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Outspoken: The year in quotes

The best celeb quips and barbs from 2011 with Cher, Betty White, k.d. lang, Sean Maher, Wanda Sykes and more

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Charles Barkley

CHARLES BARKLEY

“It bothers me when I hear these reporters and jocks get on TV and say: ‘Oh, no guy can come out in a team sport. These guys would go crazy.’ First of all, quit telling me what I think. I’d rather have a gay guy who can play than a straight guy who can’t play.”

NBA Hall of Famer and now sports analyst Charles Barkley (Washington Post, May 17)

CHER

Cher

“Just got spam letter from M. Bachmann! My reply! Woman go back 2 school take history! & if I was on my deathbed & your best friend was JESUS!!! I WOULDN’T VOTE 4 YOUR GAY HATING, BULLY LOVING, POSER CHRISTIAN ASS!”

Music icon Cher, mom to transgender son Chaz Bono, on Twitter, explaining why she will not vote for U.S. Rep. Michele Bachmann for president. (On Top Magazine, Aug. 1)

WANDA SYKES

“Should I talk about [having breast cancer]? Because how many things could I have? You know black, lesbian — I’m like, I can’t be the poster child for everything. At least with the LGBT issues we get a parade and a float and it’s a party.”

Wanda Sykes

Comedian and actress Wanda Sykes, discussing her battle with breast cancer for the first time in an interview with out talk show host Ellen DeGeneres. (“The Ellen DeGeneres Show,” Sept. 26)

SEAN MAHER

“I’ve just never talked about it. But it’s so liberating. It was interesting to be coming to have a conversation that I was always afraid to have. This is my coming out ball. I’ve been dying to do this.”

Sean Maher

Actor Sean Maher, star of the short-lived NBC series “Playboy Club,” where he played a closted gay man married to a lesbian Bunny, coming out in an interview with Entertainment Weekly. (EW.com, Sept. 26)

KD LANG

“Justin Bieber looks just like a lesbian, so I’m gonna say hot as shit.”

Lesbian singer k.d. lang, asked on an Australian talk show to answer the random question, “Justin Bieber: hot or not?” (SheWired.com, Nov. 7)

“I’ve never been turned down for a role because I’m gay. I’m a character actor, and that’s probably why. I don’t find Hollywood, in my own experience, to be homophobic. … But I do think the straight folks will continue to play the straight roles.”

Actress Jane Lynch, who plays cheerleading coach Sue Sylvester on “Glee,” explaining that studios still want straight actors in straight romantic leads. (AfterElton.com, Jan. 12)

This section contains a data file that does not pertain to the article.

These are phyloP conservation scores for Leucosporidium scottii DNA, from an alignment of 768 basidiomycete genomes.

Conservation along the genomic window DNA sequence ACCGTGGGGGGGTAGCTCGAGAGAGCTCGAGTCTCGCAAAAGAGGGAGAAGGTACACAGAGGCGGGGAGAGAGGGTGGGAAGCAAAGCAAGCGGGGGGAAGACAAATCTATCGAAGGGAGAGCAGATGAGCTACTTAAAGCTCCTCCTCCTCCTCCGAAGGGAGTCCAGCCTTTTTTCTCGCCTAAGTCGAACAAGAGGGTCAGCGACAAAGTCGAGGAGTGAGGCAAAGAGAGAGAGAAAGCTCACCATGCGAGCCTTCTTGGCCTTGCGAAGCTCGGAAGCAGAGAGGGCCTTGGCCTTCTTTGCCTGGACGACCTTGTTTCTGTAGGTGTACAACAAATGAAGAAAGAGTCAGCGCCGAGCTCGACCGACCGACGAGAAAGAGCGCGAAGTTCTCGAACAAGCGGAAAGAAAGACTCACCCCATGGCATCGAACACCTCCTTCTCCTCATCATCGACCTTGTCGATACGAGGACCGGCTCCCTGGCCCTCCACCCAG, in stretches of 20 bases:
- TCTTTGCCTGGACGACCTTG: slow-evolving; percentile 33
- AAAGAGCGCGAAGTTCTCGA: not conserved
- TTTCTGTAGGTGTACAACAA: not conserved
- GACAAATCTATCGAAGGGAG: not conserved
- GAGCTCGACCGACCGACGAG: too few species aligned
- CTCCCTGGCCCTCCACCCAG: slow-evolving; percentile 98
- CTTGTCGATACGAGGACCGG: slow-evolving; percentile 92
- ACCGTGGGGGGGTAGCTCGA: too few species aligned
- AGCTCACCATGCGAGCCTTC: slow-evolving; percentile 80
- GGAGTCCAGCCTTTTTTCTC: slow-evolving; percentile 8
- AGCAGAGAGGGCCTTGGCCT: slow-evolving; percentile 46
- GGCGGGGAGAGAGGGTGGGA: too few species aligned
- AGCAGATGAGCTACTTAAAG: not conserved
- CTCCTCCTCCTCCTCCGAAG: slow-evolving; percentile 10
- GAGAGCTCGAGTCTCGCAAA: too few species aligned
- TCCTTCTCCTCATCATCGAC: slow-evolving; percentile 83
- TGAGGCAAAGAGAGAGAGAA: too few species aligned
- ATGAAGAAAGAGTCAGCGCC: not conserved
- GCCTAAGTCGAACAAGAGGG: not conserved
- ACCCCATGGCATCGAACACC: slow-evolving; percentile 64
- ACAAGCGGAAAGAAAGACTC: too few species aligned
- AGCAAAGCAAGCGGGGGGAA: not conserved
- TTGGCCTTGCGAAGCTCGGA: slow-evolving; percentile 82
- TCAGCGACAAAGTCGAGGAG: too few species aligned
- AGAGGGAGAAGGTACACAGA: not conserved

“I have lived my life very openly and have never hidden the fact that I am gay. Apparently the prerequisite to being a gay public figure is to appear on the cover of a magazine with the caption ‘I am gay.’ I apologize for not doing so if this is what was expected.”

Jonathan Knight

Jonathan Knight of the now-reunited boy band New Kids on the Block, responding to questions after ‘80s pop star Tiffany, whom he once dated, discussed his sexual orientation in a recent television interview. (MSNBC.com, Jan. 31)

“He became gay later. I didn’t do it. I had issues with that. I was thinking maybe I did. Now looking back when we were dating, he was so much fun. We used to do facials together. He was so easy to talk to.”

‘80s pop singer Tiffany, discussing former boyfriend Jonathan Knight from boy band New Kids on the Block, on Bravo’s “Watch What Happens Live.” (MSNBC.com, Jan. 31)

“You know just because you don’t like the way it sounds when I say it or you don’t like my haircut or you don’t like that I’m gay, it does not mean that what we say is not true. If you squint a little bit, it is true I do sometimes look like a dude, and I am definitely gay.”

Rachel Maddow, host of “The Rachel Maddow Show” on MSNBC, denying claims that she erred in reporting on the Wisconsin labor union controversy. (On Top Magazine, Feb. 27)

“My family knew I was gay when I was 15, long before I got famous. But it’s a very different thing coming out to your family and coming out to the universe. That’s a big step. Maybe without me, there wouldn’t be Adam Lambert. Without Bowie, there wouldn’t be me. Without Quentin Crisp, there wouldn’t have been Bowie. So everything is part of a big daisy chain.”

Boy George

Culture Club singer Boy George, known for his androgynous style in the ‘80s band, in an interview promoting the band’s reunion (Hollywood Reporter, Feb. 23)

“Why shouldn’t gay people be allowed to be able to marry? Those against gay marriages say marriage should only be between a man and a woman. God, I of all people know that doesn’t always work!”

Actress Elizabeth Taylor in a speech accepting the 2000 Vanguard Award from the Gay & Lesbian Alliance Against Defamation. Taylor, who was married eight times, was an early HIV advocate. She died March 23 at age 79. (E! Online, March 25)